Life, DIYs, & Cooking

DIY Tested | Creating a Serialized Book

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Hello and welcome to another attempt at me recreating a DIY! This time I am trying to serialize a novel. I first came across this DIY on instagram posted by Sarah on Book50Blog. When I first saw this back in August I was first shocked by the methods used, but she made a really good point. Doing this to a huge, mountainous book into something really manageable.

Now, because this was on Instagram stories, it disappeared in 24 hours, so thankfully I thought it was a great idea and I wanted to try it right there and then. I screen shotted the steps so I could try when the time was right. That time has just now arrived, but before I get into the DIY I want to explain what a serialized novel is.

This was very popular during the victorian era, many books that are now published and full novels were once realized in chunks on a set schedule. This could be once a month, once every two months, or sometimes every other week. It really depending on the magazine or paper that the story was published. Some of the popular books that were originally published in the manner were The Women in White by Wilkie Collins, Jane Eyre by Charlotte Brontë, Wuthering Heights by Emily Brontë, The Scarlet Letter by Nathaniel Hawthorne, and Bleak House by Charlies Dickens. I tend to read a lot of classics like this in their original form thanks to a website called Victorian Serial Novels. I suggest checking them out, it really give you a whole new reading experience, you get cliff hangers in places you wouldn’t even believe.

Now, the book I am testing this out on was partly published like this, but then was turned into a novel part of the way through. You can read all about that here. So I am taking a little bit of liberties with breaking it up for a few reasons. The first being I wanted to try this on a big book and the second was because I had a cheap version of this classic so I would not be horribly upset if it all went wrong.

The book I decided to try this on was War and Peace by Leo Tolstoy because I plan on reading it in 2019. So, here it goes, the doing part of DIY.

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Supplies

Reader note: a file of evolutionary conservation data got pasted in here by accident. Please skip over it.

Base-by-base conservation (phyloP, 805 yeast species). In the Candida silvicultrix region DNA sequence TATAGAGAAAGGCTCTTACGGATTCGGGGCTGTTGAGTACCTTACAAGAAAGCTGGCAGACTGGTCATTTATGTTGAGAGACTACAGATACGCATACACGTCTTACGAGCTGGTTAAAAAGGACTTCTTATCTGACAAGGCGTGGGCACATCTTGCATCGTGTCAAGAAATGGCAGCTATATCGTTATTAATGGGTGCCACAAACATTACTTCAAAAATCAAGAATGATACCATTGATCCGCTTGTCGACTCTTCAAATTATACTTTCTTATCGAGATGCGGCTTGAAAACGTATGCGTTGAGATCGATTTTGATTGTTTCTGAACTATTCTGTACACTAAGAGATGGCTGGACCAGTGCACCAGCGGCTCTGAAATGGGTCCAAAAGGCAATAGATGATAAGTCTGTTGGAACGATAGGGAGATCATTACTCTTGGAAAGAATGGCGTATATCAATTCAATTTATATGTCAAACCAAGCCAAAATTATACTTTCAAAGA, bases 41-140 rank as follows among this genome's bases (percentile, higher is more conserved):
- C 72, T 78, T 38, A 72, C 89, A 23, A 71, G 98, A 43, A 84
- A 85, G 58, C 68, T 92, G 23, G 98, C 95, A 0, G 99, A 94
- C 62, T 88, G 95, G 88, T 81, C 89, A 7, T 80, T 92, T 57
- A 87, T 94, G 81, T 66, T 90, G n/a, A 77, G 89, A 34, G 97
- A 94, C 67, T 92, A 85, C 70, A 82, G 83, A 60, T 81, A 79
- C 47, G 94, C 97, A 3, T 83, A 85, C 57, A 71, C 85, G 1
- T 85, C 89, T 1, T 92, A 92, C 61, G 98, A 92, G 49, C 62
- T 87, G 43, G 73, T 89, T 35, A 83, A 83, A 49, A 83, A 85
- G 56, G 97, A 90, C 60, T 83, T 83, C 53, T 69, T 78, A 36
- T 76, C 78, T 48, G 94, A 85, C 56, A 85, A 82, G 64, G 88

• Book
  • Cutting device
  • Washi tape
  • Adult supervision-if you get hurt it is not my responsibility ask a responsible adult to help you cut. Using a knife or cutting device can be dangerous do this at your own risk!

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The DIY

First you need to find the sections, I decided to break the book down into 17 sections. Book 1-25 then he first and second epilogue. I think in herLes Misérables by Victor Hugo if I am not mistaken.

This is the part I was most worried about, I really thought I was going to butcher the edges and the entire book would fall apart page by page. But, I have to admit seeing the little bits of the spine actually looks kinda cool… did I just say destroyed book looks cool? Who am I?

The last step I think was the best part of this for a few reasons. The first being it kinda made me less worried about the book just falling apart and it made it look more uniform.

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This is such a wonderfully straight forward DIY, thank you Sarah! Three steps with not a lot of fluff, it gets right to the point. I think that is why it caught my eye right away.

Overall, I really liked this DIY. It turned out a lot better than I thought it would. I would say I did have to cut the sections two times to really get a clear cut. The first to open up the pages to get to the binding, then the second actually cut the binding. I am really looking forward to reading this now serialized edition of War and Peace in 2019!

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I hoped your enjoyed me testing out a DIY.

Which ones should I try next?

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Lists & Recommendations

Blogoween | Fall Colored Covers

Blogoween

Prompt: Tuesday 2nd: Favourite Halloween/Fall Coloured Covers
Gather your favourite covers with Halloween/Fall colours (Orange, Black, Yellow, Red, Brown) and share them in a post. You can also use books from your bookshelves to photograph and share on Instagram if you want

Todays prompt is something I am very excited about. I absolutely adore fall colors, plus it is a great way to jump into the month and really set the tone. So without more rambling, here are my favorite fall colored books!

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Practical Magic by Alice Hoffman

Practical Magic

Not only does this book have an amazingly fall cover, it is a great book. I highly suggest reading this witch filled book even if you have watched the movie. It is very different and I love both the book and the movie.

Irena’s Children by Tilar J. Mazzeo

Irena's Children: The Extraordinary Story of the Woman Who Saved 2,500 Children from the Warsaw Ghetto

Irena’s Children is a perfectly yellow book that tells both a heart warming and heart breaking story of a women who travels into Nazi Germany to save young Jewish children from the horrible fate that seems to be inevitable. This is one of the best stories I have read of this kind. I vividly remember refusing to move from where I was to finish it even with others asking me to.

Anna Karenina by Leo Tolstoy

Anna Karenina